I did hit a few problems here. Whilst I used the length of the original cuff pattern to ensure I had the same length cuff as the original, once they were sewed on I found that the cuff openings weren’t big enough to allow the sleeve to slide up my arms when I raised my hands above my head. I couldn’t lift my arms up! So I had to unpick these cuffs and make them longer in length (an extra 4.5cm in my case), giving them a wider opening when finished so that they gave me unrestricted movement when I raised my arms. It’s safe to say that my arms are not restricted now in any way! The depth of my cuff pattern piece was 8cm by the way.

Although they blend into the background, I self covered my buttons, which looks so pretty. Admittedly they are rather camouflaged so maybe a contrast button might have been a better ( and simpler) choice!

Camouflaged buttons!

The pattern doesn’t come with pockets in the skirt, so I added simple in-seam pockets to my version.

I like how the waist casing is made and attached to the bodice pieces and the skirt pieces. It’s clever how this is used as a casing for elastic and a faux tie is attached through the buttonholes in the casing where the elastic has been threaded through, to make it look like the tie belt is gathering the waist. Clever. Gotta love an elasticated dress right?

When the dress was finished I think I hit the jackpot in terms of getting the length just right. I certainly would have been sorry if I had shortened the skirt pieces by any more – phew!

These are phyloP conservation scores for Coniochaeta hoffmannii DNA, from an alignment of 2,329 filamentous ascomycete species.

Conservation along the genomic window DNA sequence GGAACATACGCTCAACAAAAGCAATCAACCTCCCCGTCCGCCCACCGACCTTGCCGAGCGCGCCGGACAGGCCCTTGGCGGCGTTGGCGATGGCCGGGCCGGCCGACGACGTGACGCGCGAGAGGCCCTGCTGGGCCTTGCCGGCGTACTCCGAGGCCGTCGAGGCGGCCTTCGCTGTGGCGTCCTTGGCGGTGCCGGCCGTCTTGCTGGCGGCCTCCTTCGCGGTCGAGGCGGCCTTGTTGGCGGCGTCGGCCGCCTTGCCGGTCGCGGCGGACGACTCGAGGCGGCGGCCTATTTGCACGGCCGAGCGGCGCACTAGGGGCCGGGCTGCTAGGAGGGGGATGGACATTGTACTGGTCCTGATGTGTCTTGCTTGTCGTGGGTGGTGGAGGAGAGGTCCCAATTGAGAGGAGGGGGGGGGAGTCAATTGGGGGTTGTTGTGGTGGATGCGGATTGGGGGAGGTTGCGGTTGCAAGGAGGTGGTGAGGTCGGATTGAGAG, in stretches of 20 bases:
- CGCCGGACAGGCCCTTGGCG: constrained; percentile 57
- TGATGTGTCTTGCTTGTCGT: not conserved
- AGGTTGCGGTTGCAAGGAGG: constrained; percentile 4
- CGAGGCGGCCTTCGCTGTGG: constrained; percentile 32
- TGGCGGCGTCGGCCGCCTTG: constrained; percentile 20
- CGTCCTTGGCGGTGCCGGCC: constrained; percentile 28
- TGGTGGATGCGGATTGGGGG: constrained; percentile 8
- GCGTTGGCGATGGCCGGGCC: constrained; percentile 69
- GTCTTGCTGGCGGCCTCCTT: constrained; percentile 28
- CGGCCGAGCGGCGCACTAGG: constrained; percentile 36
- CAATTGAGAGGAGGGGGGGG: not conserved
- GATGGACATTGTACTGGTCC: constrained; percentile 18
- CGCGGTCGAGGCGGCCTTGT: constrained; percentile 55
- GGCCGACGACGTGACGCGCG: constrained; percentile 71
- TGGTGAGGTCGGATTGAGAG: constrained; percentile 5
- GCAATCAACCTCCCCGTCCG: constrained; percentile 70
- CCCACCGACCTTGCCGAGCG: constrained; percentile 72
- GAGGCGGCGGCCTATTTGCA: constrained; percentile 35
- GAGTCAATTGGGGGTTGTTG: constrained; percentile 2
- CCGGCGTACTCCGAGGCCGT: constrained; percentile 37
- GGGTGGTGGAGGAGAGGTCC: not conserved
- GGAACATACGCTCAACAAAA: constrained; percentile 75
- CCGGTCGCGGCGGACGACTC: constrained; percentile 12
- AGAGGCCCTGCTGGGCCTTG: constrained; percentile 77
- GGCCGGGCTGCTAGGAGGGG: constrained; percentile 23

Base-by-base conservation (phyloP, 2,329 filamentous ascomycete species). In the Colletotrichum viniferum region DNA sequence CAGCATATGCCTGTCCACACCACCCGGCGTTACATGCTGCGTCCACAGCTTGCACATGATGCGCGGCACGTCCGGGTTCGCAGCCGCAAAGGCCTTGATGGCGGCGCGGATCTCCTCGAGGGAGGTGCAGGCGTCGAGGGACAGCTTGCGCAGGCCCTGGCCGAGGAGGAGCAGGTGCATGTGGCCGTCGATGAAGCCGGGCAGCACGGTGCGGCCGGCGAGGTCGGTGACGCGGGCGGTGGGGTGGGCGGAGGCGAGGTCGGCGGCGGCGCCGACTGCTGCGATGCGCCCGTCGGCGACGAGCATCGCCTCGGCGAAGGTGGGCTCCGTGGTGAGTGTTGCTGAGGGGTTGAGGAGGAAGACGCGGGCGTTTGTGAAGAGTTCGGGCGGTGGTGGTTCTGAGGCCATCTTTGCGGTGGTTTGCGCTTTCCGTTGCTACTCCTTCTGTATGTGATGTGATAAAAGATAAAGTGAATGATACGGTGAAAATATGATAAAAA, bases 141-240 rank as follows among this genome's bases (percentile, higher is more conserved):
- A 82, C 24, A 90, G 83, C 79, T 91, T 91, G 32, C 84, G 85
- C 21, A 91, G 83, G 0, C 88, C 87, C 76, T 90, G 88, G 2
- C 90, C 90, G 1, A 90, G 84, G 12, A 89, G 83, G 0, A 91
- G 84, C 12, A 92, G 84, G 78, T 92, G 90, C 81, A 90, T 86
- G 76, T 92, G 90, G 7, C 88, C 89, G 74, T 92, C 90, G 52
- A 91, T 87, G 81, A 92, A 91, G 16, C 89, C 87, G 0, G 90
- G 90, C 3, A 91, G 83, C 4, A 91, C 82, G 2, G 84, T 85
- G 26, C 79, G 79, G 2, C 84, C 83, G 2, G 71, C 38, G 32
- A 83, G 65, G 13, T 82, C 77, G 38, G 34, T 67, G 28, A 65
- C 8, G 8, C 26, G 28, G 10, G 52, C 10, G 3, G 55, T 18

* Disclaimer: I was kindly gifted my choice of the Elodie pattern by Fibre Mood to sew and share. As always my review is honest and all opinions are entirely my own. This post contains some affiliate links. This means that I may make a small commission at no extra cost to you if you click through and purchase something that I have linked to. Thank you.

I’ve ended up with a fantastic dress despite a few hiccups with the cuff sizing! It certainly took me longer to sew that I originally thought it would, so is not a quick make, but the style is very ‘me’ and I have no doubts that I will be returning to sew this pattern again and again.

Take care, and I’ll be back soon, Kathy x

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A Burda Style pintuck pleated smock dress.

Well this dress was a long time coming. It’s dress number 106 from Burda Style magazine issue December 2019!

I first noticed this when the lovely Jay Jay from The Camden Stitch mentioned it in one of her Christmas Vlogs last year – this one in fact! She flicked through it whilst having a coffee at St Pancras Station and when she paused to look at this dress I instantly decided that I needed that issue of the magazine too.

It’s been years since I bought a Burda magazine, and turns out they’re really good value. This was £5.99 for 221 patterns apparently! Not quite sure how work out 221 patterns, they must be including each size of each pattern I reckon, but there certainly are quite a few. In fact now that I have made this one I might get around to making another pattern that I also really liked in the same magazine..

Don’t worry if you don’t have the magazine, but still like this dress. I’ve got your back. It’s available as a individual pattern purchase here. You are welcome! Ha!

Line drawing from Burdastyle.com